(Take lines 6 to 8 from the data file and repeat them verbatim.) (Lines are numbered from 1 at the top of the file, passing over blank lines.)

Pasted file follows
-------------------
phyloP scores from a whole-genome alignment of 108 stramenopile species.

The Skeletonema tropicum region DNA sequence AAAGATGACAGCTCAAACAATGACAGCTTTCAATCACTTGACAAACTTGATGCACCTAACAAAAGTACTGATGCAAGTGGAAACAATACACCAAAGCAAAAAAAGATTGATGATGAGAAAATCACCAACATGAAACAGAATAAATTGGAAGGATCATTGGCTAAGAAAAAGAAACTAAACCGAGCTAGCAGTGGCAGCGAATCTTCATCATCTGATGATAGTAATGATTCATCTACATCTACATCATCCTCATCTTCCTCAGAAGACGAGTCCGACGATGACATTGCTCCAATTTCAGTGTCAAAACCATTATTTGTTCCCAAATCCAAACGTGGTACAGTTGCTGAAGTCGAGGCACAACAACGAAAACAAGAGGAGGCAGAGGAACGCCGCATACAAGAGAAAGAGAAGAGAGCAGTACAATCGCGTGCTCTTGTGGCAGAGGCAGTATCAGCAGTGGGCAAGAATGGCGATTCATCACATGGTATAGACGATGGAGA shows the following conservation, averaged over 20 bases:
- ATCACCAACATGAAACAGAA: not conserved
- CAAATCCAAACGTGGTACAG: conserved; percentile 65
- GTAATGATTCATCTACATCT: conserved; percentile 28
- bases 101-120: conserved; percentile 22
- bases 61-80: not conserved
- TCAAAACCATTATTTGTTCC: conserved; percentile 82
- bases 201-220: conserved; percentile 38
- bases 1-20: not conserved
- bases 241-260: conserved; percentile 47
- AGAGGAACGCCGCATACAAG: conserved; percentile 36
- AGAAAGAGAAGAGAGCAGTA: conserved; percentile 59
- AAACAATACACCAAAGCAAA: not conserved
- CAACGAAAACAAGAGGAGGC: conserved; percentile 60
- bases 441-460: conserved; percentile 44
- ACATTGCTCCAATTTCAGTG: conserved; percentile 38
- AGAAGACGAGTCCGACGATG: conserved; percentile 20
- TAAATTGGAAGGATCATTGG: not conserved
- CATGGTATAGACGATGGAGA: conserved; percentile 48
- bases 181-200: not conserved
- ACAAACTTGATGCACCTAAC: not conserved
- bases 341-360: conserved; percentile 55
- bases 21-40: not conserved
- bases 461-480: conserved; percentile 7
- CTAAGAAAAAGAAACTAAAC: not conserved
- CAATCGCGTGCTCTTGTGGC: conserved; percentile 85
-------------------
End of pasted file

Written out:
- bases 101-120: conserved; percentile 22
- bases 61-80: not conserved
- TCAAAACCATTATTTGTTCC: conserved; percentile 82